Saturday 3 February 2007

Ordinary decent crims.

Damn, I nearly forgot to cover this in my new blog. I just remembered it because I was phoning them to get my art back. This was a job I drew in the middle of 2005. I spoke a little about it in my Comics Journal interview a year ago. It was for an exhibition described as follows:
City of shadows: inner city crime & mayhem 1912-1948 - Sydney at the Justice & Police Museum. (great old building, shown left)
"The extensive collection of police forensic negatives casts a fascinating light on the shadowy underworld of Sydney between the wars. In the mugshots we encounter people of that world - thieves, breakers, receivers, 'magsmen', 'spielers', 'urgers', 'gingerers', false pretenders, 'hotel barbers', shoplifters, dope users, prostitutes, makers of false oaths - and the occasional murderer."

Crime writer Peter Doyle is the curator of the exhibition, and also put together the marvellous book that goes with it.
My pal at Top Shelf, Brett Warnock came across it over Christmas and wrote on his blog: "In Sydney i revisited a gorgeous bookstore called Ariel... They had a copy of Lost Girls under glass, retailing for $175 Aussie!! I picked up a stunning book called City of Shadows: Sydney Police Photographs 1912 - 1948. My god some of these people looked rough & tumble." (I don't think he knows there's an exhibition and I'm connected with it).
Anyone with an interest in film noir would love this book. And it's all real, from police files of the period. Some of it is pretty ugly and horrible, bodies dragged out of the river, or found shot up in their living rooms. Characters on every page, and old cars too.

"Another room is devoted to the notorious Ernst Hofmann murder of 1942, which triggered one of the most comprehensive investigations ever conducted by Sydney police. Presented as a black-and-white comic strip by artist Eddie Campbell, it’s a compelling and salacious tale of prostitution, murder, false identities and very nasty crims."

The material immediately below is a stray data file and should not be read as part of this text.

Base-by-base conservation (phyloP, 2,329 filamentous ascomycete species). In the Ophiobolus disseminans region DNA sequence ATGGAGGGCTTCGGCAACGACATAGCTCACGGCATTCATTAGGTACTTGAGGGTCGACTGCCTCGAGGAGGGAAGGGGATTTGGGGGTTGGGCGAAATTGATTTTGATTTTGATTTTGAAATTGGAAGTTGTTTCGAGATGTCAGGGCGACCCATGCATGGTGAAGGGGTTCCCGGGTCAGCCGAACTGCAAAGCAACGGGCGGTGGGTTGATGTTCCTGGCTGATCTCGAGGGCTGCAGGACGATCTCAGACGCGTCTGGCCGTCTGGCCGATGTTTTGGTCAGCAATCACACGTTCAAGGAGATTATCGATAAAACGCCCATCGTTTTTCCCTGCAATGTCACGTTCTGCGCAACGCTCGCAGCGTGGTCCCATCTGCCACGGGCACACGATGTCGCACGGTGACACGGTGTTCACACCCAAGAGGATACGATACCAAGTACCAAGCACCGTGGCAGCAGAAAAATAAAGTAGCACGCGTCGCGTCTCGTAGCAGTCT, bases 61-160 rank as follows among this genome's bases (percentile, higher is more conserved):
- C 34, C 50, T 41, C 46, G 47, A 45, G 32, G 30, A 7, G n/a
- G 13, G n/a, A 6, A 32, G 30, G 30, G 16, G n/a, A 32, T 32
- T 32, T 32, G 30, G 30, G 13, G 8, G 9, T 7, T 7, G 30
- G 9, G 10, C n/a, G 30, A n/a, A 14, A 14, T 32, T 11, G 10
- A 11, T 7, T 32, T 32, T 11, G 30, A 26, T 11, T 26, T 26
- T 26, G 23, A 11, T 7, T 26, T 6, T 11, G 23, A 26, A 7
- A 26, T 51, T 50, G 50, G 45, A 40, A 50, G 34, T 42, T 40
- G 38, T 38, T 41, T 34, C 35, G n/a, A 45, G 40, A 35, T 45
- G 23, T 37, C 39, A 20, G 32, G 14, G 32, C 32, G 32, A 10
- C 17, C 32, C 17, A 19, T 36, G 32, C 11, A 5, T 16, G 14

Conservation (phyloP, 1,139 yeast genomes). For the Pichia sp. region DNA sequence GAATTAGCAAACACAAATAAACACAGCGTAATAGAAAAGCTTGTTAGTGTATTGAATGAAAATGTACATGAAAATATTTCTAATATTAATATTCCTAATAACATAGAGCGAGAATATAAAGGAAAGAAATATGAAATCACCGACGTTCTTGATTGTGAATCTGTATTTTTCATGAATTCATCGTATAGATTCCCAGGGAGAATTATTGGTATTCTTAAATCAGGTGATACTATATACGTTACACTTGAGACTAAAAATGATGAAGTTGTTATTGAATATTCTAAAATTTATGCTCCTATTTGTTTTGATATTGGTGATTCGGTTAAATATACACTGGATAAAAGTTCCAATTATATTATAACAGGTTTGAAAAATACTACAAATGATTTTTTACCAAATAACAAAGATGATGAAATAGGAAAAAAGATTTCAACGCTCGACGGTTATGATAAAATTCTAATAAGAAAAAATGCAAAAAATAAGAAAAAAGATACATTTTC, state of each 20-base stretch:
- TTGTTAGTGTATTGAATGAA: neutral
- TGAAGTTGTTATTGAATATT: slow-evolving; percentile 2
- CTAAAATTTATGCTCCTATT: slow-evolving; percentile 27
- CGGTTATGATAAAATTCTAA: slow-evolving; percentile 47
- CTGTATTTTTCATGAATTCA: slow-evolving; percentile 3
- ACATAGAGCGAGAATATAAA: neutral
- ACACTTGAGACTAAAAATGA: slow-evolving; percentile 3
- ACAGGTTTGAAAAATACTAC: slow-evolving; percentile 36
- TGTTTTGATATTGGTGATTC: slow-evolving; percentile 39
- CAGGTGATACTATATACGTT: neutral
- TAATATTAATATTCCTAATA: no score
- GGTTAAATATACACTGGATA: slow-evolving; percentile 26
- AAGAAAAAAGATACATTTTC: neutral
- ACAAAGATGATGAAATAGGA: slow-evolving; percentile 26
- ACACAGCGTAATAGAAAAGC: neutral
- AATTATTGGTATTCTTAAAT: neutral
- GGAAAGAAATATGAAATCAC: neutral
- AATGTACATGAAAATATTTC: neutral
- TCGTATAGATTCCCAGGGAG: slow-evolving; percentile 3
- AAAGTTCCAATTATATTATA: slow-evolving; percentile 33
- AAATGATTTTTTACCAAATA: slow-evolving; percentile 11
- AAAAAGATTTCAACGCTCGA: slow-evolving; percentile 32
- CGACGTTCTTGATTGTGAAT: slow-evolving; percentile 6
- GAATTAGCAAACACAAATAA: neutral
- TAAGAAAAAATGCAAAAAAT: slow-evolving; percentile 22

Peter had the idea of bringing one of the documented cases to life by making it into an illustrated narrative running all around the walls of one of the small rooms of the museum, and contacted me to provide the drawings. I was in the middle of Fate of the Artist at the time, which I put aside for three weeks, as I recall. He used a line from the recorded dialogue as the title of the piece, "The fat shiela hit me!" (for my foreign readers, a 'sheila' is common Australian slang for a woman, or it used to be, in less pc times). It amused me when the statement that came with my cheque had the job itemised with that title, on the official headed notepaper of the Historic Houses Trust, maintainers and preservers of the museum, as well as publisher of the book. I filed it as one of the humorosities of the year. That's the illustrious Mr Doyle standing in front of my title panel.

Reproductions of relevant evidence, photos, fingerprints, handwritten police notes etc., were attached to the wall in appropriately relevant positions, footnotes as it were, to make for quite a complex read. These photos are from the launch night, taken by my pal Breach, who went along as my representative as I couldn't fly down there at the time.
The exhibition was supposed to run till last october, but has been so popular that it has been extended to 11 feb, which is next week. If you don't get to see my part of it on the wall, before it goes, all is not lost. It will be appearing in Deevee 2007 (cover shown) and will occupy perhaps 14 pages. We still have to figure out how to break it down into page portions, since it was designed to run a round a room.

The style of the piece changes according to who is giving their version of the story. Thus the detective's voice is represented by a style that looks like a movie detective story, like Gangbusters say, and another voice is given a more stressed artistic treatment, as you can glimpse here.
The job was quite a different experience for me, and Peter Doyle was a great guy to work with.

* * * *

Update 5.33 am Eastern standard (9 in the evening here). Hayley Campbell has a couple of better photos of the show. They also happen to have Neil Gaiman in them, from when he was over here for a convention last summer.

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Blogger spacedlaw said...

I think I will not be able to make it. I just shall have to order the Deevee then (not quite the same thing though).
That exhibition book looks interesting. I tried to see if Amazon would have it but apparently it is not available anymore. Would you happen to know of a on-line store that would have it ?

3 February 2007 at 02:12:00 GMT-5  
Blogger Aaron F. Gonzalez said...

Amazon UK has it shipping in 4 to 6 weeks:

3 February 2007 at 18:10:00 GMT-5  
Blogger spacedlaw said...

Thanks for the tip Aaron.

5 February 2007 at 02:48:00 GMT-5  

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